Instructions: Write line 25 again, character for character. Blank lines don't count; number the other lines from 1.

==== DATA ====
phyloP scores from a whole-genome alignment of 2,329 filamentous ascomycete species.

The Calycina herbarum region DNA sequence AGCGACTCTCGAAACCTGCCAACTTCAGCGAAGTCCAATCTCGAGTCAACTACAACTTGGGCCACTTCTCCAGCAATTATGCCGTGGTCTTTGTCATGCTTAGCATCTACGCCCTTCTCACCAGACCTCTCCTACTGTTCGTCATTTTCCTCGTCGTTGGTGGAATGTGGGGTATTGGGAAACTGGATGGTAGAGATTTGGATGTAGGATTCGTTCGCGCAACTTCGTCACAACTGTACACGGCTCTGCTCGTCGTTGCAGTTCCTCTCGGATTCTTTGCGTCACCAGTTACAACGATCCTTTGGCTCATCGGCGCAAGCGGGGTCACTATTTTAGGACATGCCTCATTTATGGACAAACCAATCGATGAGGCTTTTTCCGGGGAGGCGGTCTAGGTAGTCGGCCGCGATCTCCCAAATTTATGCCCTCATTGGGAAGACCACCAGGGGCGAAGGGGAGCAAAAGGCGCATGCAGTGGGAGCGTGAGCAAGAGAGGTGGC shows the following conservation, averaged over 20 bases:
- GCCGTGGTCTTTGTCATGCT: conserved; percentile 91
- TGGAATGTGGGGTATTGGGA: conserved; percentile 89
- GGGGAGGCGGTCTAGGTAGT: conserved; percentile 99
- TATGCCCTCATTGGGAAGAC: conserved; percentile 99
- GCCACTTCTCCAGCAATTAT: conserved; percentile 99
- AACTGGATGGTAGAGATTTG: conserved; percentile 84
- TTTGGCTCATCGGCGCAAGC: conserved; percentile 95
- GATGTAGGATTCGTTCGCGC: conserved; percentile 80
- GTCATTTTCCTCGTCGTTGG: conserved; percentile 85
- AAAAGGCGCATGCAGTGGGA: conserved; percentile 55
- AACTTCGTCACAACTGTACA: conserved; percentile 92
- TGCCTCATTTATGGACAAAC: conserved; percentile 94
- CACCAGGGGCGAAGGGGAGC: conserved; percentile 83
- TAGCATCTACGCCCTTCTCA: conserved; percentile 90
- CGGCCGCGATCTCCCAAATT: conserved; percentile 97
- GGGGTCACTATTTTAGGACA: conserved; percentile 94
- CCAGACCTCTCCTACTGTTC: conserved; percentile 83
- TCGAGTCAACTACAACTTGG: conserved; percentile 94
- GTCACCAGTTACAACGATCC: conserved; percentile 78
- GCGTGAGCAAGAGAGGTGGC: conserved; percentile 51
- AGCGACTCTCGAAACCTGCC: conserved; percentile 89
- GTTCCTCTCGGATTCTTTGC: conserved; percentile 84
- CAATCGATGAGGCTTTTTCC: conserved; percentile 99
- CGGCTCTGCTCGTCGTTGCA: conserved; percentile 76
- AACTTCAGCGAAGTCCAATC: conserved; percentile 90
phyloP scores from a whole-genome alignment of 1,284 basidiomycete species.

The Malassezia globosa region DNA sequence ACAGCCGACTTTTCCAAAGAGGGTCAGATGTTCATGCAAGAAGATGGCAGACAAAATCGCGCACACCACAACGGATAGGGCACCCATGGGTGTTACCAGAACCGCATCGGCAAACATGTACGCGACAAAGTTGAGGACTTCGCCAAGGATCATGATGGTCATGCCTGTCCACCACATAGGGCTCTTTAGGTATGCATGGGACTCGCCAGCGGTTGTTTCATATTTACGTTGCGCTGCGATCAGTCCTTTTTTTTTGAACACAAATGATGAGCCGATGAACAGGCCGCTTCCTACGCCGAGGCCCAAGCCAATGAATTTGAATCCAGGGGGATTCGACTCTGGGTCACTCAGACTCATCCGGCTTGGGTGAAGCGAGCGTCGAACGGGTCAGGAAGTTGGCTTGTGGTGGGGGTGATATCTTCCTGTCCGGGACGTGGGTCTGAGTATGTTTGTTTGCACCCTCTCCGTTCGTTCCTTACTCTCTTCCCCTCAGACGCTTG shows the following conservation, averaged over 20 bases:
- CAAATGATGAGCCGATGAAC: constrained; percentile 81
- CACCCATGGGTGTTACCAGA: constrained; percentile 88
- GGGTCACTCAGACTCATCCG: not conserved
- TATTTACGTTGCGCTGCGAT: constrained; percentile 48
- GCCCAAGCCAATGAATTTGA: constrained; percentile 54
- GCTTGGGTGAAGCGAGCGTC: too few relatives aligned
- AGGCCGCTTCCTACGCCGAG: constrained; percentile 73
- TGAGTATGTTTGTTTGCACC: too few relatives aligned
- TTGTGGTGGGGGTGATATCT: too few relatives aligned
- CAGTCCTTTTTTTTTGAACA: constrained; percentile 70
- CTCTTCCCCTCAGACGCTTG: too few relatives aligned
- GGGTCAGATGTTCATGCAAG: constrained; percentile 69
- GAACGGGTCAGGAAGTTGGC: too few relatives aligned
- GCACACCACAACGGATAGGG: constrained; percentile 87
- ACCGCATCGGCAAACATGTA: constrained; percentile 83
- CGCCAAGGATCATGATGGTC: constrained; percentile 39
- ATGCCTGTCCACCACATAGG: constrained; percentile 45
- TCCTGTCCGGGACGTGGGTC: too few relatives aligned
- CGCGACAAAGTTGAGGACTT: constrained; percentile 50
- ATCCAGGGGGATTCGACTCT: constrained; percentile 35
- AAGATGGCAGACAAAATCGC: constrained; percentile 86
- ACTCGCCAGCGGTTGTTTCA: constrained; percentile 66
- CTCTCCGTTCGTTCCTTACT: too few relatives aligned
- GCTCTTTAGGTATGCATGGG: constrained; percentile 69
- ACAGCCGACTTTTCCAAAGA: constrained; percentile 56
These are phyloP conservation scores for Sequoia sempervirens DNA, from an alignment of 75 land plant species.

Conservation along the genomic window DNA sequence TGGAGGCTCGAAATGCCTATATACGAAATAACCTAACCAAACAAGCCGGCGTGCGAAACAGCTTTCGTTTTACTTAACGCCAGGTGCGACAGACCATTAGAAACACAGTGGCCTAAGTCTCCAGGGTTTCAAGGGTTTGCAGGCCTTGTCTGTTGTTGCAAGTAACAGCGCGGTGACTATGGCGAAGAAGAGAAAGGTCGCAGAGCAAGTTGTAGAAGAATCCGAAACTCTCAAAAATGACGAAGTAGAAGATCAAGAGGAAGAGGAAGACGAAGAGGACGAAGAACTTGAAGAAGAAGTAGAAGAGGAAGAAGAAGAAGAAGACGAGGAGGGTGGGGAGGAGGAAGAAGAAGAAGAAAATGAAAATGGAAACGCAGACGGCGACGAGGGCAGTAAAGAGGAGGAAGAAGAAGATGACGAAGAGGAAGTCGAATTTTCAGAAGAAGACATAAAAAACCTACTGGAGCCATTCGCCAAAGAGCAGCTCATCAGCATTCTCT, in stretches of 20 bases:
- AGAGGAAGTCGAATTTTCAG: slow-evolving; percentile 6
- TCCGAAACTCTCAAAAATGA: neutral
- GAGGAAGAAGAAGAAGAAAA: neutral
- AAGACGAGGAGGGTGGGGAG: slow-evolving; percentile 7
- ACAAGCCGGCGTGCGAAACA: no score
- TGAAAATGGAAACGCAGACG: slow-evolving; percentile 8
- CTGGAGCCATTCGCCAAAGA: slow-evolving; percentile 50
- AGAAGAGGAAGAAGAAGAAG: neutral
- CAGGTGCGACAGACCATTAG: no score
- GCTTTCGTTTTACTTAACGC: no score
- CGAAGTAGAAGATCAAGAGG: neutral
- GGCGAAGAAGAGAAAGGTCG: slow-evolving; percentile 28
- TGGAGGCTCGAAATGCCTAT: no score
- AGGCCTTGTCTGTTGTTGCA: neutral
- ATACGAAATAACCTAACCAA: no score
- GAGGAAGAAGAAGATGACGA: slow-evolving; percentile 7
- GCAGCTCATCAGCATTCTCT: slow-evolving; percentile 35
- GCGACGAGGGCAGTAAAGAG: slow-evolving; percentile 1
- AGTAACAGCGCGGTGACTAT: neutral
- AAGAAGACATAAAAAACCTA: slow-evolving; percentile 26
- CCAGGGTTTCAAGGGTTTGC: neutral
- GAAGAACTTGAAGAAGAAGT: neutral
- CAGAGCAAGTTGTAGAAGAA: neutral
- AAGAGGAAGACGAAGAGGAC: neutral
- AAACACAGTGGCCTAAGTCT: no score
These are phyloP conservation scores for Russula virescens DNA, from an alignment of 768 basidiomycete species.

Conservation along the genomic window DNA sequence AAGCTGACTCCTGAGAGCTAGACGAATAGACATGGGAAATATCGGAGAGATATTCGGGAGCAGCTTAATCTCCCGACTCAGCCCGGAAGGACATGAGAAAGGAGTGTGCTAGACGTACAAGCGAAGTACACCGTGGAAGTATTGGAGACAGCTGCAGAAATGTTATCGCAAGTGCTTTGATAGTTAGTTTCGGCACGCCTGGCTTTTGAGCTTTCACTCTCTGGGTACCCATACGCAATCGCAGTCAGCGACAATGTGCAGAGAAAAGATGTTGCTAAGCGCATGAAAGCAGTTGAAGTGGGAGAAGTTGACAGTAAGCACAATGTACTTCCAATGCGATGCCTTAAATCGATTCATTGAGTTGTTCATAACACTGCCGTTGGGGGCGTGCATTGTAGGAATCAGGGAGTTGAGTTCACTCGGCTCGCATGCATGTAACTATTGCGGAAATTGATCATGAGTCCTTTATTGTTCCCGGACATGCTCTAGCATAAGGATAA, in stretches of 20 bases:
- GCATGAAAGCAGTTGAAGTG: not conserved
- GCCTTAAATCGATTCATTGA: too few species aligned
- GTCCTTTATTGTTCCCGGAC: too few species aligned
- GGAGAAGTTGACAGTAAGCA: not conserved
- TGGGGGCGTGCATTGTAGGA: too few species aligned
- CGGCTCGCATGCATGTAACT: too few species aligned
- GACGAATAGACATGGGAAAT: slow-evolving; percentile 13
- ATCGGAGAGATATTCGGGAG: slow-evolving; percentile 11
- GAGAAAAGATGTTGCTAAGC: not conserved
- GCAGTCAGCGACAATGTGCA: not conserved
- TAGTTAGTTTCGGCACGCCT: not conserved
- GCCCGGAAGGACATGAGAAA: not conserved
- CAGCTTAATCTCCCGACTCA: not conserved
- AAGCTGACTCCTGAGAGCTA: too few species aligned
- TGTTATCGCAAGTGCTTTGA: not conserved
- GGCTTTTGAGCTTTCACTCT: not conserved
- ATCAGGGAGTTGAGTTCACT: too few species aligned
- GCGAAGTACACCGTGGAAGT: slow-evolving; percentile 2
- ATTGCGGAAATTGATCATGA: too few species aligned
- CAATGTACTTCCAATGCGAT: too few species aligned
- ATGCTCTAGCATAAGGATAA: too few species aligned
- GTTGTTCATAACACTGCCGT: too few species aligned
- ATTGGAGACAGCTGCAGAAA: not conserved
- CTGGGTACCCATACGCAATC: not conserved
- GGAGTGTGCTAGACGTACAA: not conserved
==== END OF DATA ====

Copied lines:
- CAATCGATGAGGCTTTTTCC: conserved; percentile 99